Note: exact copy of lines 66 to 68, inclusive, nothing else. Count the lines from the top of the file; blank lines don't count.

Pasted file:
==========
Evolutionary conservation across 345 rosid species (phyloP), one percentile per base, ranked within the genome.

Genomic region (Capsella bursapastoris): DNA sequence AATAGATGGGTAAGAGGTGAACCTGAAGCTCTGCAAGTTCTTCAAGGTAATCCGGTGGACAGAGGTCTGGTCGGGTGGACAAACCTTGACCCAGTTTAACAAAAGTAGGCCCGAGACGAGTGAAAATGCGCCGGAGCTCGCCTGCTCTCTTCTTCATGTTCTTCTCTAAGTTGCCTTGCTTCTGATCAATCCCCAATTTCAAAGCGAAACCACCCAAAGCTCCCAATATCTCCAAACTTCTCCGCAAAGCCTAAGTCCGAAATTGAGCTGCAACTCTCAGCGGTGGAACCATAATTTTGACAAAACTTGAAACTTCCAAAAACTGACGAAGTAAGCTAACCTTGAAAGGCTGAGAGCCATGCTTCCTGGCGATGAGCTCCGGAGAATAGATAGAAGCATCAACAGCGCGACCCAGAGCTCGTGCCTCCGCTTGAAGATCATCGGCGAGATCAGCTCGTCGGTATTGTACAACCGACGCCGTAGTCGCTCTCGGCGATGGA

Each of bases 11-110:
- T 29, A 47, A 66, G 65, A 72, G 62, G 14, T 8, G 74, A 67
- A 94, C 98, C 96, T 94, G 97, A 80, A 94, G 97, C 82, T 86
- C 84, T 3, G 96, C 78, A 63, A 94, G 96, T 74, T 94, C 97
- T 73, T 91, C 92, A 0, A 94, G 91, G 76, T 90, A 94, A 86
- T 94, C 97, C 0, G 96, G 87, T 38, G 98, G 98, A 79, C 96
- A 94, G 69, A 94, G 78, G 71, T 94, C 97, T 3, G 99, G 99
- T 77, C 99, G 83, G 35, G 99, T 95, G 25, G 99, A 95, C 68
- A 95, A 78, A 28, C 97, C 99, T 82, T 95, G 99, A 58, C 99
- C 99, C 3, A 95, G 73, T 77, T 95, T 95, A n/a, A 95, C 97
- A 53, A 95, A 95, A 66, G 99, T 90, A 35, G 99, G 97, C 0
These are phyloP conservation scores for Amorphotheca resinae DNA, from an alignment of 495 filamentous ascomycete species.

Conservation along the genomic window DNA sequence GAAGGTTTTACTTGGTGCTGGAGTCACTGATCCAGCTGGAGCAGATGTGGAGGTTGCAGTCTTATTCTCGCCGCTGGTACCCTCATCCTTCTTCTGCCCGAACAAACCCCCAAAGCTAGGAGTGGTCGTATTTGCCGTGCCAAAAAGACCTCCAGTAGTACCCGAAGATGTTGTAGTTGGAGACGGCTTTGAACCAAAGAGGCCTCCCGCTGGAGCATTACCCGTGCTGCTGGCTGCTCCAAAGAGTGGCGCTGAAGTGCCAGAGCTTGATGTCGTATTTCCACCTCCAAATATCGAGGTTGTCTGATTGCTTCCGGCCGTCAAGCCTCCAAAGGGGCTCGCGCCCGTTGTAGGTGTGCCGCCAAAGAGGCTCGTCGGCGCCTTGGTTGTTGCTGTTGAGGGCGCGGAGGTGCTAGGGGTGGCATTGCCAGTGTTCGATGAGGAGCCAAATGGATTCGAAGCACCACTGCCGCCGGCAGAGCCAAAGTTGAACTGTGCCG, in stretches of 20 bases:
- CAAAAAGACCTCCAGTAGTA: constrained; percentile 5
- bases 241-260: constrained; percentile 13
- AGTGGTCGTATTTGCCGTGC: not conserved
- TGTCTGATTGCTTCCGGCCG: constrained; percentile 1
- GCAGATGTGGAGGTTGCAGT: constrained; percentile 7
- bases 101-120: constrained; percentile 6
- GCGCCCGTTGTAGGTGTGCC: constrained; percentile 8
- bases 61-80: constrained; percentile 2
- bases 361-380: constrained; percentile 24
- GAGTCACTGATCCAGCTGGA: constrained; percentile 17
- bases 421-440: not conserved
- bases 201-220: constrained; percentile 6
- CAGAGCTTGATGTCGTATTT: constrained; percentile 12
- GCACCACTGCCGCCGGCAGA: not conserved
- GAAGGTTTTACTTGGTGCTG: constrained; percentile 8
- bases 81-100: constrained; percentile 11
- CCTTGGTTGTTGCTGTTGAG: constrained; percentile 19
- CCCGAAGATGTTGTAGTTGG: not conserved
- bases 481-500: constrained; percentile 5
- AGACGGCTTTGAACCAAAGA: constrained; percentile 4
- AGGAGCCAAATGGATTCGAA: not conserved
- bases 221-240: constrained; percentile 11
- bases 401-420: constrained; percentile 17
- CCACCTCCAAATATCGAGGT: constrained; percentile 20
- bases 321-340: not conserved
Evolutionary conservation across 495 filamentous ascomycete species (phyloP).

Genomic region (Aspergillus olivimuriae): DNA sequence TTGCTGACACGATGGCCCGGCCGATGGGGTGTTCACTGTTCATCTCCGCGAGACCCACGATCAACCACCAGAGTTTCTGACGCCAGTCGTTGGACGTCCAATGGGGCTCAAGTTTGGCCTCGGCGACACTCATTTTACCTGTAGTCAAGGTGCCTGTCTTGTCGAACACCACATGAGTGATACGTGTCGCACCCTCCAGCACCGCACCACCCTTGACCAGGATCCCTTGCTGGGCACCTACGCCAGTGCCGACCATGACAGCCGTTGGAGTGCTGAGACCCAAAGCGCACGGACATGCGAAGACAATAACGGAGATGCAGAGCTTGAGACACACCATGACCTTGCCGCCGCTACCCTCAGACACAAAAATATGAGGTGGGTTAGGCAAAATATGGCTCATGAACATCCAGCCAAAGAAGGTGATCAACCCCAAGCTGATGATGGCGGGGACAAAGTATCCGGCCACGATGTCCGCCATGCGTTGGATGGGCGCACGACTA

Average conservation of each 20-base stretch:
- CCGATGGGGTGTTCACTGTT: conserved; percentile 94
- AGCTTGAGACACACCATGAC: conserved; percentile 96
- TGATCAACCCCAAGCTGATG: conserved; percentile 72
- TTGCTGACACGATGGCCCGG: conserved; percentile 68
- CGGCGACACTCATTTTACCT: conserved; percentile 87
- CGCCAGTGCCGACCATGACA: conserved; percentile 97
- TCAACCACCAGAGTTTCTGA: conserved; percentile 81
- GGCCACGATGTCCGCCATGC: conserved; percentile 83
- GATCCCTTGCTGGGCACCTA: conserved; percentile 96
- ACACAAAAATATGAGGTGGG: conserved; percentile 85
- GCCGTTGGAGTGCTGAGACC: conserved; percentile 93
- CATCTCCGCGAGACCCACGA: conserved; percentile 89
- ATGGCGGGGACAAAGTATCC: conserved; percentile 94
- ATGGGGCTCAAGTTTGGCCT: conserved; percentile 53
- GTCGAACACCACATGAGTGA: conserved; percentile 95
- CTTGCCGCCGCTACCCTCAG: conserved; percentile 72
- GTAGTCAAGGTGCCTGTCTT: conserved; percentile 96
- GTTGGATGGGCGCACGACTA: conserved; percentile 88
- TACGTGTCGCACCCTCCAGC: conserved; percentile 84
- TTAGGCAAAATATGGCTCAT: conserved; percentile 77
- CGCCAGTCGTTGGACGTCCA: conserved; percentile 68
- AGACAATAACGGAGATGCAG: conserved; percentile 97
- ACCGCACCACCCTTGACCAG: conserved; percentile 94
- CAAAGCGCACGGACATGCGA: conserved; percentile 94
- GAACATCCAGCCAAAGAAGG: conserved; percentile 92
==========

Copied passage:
- ACCGCACCACCCTTGACCAG: conserved; percentile 94
- CAAAGCGCACGGACATGCGA: conserved; percentile 94
- GAACATCCAGCCAAAGAAGG: conserved; percentile 92